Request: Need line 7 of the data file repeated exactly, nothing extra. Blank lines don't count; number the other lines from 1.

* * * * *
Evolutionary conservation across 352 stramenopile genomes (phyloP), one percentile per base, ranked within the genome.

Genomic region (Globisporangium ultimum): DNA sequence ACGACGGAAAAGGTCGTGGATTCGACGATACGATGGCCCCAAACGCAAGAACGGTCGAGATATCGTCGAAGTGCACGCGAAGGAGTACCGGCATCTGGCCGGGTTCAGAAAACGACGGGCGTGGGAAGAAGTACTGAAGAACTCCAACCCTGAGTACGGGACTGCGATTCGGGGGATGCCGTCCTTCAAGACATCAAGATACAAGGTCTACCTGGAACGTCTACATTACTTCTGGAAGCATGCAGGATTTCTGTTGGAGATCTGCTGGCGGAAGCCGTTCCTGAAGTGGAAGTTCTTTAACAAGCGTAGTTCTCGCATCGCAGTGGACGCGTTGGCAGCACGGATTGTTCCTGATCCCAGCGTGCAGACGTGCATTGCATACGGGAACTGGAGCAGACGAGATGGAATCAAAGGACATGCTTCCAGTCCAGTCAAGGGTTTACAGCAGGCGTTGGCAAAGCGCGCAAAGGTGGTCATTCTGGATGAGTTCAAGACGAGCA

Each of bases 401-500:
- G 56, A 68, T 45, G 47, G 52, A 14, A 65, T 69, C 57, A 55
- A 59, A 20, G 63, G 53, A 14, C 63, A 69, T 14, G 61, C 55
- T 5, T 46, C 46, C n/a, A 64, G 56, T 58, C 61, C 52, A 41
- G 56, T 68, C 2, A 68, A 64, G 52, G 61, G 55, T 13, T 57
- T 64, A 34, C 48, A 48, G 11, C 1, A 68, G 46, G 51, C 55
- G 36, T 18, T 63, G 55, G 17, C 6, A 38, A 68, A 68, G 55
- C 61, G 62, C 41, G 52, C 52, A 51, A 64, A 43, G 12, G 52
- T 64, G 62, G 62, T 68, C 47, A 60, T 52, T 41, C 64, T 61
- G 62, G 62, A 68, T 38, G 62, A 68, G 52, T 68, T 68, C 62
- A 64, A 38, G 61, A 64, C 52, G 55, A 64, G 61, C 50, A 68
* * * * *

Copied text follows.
- G 56, T 68, C 2, A 68, A 64, G 52, G 61, G 55, T 13, T 57